Coleridge's 'Frost at Midnight', written in February 1798, is one of his most celebrated poems. And rightly so, since I can't think of another poem as beautifully evocative of midnight silence: the solitude of the poet by the low-burning fire whilst all the other inhabitants of his house are asleep; his baby asleep in his cot beside him. Coleridge ponders what the future holds for his son, Hartley, and undertakes to raise him right. In the event, Hartley's upbringing wasn't something Coleridge could take a whole lot of credit for; but his heart is in the right place, here. In other words, this is a poem about fatherhood. It is also a poem in which the silence, the 'secret ministry' of the frost outside, and the film of fire over the burning coals—known colloquially as a 'stranger', since it is supposed to portend the arrival of an unexpected visitor—all send Coleridge back in reminiscence to his own childhood, and in particular to his unhappy experiences as a boarder at his London school, Christ's Hospital. That unhappiness is epitomised by the vignette of the boy-Coleridge, told what the fire-film of the 'stranger' on the school fire is supposed to mean, looking up expectantly for his visitor, hoping that it would be somebody from home to take him away. The final section of the poem performs Coleridge's promise to baby Hartley that he will be raised in the countryside, close to the spiritual and healthful influence of Nature, and not sent away to the city as Coleridge himself was. There's something so exquisite in the way the final image of the poem brings us back to the mystic-silent frost and moonlight of the opening lines that it's hard to read without shivers going up the back of the neck.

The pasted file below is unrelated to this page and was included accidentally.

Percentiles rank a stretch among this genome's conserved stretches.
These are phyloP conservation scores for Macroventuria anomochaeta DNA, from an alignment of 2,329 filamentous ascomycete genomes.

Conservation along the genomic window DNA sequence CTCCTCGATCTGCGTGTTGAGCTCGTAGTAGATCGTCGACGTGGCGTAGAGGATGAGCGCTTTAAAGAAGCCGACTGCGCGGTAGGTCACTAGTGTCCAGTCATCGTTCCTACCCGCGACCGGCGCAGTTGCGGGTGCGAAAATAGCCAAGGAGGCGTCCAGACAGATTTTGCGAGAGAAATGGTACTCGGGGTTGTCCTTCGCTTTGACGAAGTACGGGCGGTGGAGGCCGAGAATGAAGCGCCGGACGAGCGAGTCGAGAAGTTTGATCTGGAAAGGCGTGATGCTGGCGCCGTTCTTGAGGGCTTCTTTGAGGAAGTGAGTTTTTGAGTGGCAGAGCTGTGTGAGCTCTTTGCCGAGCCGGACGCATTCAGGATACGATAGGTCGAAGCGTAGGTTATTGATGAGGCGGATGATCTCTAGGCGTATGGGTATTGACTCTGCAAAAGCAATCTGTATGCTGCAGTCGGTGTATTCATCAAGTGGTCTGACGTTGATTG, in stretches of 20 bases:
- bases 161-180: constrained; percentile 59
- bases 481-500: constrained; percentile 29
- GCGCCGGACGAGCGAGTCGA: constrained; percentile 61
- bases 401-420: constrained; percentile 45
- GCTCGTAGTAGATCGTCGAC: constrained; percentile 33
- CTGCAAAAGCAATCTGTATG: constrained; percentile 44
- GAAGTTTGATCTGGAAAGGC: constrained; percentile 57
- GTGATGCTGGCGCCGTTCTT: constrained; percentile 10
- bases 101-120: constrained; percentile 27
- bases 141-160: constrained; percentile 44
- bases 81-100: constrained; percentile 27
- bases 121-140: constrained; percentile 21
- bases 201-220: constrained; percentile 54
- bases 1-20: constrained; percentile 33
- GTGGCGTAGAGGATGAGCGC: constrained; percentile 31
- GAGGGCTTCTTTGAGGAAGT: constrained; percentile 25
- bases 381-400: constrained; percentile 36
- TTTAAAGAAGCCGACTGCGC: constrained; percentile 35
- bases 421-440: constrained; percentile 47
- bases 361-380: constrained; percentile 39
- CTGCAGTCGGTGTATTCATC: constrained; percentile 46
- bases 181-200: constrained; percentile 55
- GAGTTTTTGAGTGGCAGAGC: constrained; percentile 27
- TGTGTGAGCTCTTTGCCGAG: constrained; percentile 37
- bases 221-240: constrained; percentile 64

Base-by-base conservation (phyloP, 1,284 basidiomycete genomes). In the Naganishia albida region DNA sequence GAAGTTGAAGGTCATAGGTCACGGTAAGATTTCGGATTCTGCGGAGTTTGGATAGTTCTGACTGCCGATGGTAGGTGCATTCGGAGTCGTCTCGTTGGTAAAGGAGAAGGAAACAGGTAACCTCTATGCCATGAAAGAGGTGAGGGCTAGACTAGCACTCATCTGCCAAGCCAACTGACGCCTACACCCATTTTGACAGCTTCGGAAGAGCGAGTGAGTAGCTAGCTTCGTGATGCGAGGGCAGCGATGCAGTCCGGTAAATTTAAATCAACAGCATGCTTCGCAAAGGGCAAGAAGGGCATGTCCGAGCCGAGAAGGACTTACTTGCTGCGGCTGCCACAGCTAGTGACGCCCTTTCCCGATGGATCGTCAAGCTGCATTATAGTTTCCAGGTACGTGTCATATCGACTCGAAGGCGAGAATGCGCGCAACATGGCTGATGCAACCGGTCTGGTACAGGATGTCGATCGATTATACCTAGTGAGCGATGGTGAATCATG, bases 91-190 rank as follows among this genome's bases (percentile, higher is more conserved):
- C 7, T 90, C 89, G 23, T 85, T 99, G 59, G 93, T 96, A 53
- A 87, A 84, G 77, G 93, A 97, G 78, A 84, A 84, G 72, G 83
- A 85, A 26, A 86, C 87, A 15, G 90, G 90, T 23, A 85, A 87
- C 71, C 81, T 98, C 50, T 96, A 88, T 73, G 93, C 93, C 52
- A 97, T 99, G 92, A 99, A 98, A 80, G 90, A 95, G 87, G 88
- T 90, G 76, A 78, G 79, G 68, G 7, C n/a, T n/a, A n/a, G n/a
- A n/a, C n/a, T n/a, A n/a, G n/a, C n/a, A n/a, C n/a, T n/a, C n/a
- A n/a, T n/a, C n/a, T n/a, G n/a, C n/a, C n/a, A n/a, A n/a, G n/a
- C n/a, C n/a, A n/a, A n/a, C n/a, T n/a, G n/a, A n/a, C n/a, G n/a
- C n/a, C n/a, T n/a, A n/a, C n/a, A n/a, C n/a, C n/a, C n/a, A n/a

The Frost performs its secret ministry,It's a poem that has been very often read and studied, usually from a position of frank admiration: it is 'one of his most delightful conversation poems' (Rosemary Ashton); 'perhaps the most beautiful of Coleridge's conversation poems' (Adam Sisman) and so on. Richard Holmes thinks the poem 'one of the most intricately structured of all the Conversation Poems, performing a characteristic 'outward and return' movement through time and space ... This curve of memory and prophesy gives the poem a rich emotional resonance – sadness, poignancy, hope, joy – held in exquisite tension'. What else is there to say? Well, Paul Magnuson notes how Coleridge uses the poem ‘to bless his son’: